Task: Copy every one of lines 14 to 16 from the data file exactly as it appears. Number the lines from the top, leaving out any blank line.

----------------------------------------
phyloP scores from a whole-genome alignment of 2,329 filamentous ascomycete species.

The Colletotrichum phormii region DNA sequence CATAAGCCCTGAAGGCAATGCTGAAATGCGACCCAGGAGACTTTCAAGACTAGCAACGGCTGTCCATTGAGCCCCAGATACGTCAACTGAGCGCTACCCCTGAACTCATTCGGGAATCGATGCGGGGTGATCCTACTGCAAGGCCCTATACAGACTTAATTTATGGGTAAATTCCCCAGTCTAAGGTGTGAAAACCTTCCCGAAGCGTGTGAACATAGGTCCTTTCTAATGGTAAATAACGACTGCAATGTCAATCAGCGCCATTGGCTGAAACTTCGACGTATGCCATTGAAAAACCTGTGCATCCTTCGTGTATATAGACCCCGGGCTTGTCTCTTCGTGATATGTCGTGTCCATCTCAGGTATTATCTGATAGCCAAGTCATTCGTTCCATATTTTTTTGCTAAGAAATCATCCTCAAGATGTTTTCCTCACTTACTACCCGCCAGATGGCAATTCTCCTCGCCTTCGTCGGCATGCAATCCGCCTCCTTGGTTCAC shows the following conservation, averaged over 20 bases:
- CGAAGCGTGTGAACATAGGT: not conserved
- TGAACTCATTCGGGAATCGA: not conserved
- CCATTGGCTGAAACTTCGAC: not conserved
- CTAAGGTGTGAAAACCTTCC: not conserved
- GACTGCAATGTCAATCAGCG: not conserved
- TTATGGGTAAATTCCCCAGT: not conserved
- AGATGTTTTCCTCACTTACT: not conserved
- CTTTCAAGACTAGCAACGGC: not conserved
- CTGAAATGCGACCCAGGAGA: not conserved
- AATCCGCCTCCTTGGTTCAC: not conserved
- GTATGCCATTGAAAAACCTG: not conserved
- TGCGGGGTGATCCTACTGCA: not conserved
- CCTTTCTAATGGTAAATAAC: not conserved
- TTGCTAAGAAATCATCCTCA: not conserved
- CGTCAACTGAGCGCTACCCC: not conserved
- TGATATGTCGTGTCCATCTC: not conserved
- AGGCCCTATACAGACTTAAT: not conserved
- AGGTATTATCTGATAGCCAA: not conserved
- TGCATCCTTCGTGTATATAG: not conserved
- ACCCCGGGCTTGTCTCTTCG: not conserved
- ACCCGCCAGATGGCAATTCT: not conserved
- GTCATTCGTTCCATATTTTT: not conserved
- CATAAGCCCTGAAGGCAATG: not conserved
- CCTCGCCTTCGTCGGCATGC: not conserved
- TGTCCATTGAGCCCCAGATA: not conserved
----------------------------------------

- TGCGGGGTGATCCTACTGCA: not conserved
- CCTTTCTAATGGTAAATAAC: not conserved
- TTGCTAAGAAATCATCCTCA: not conserved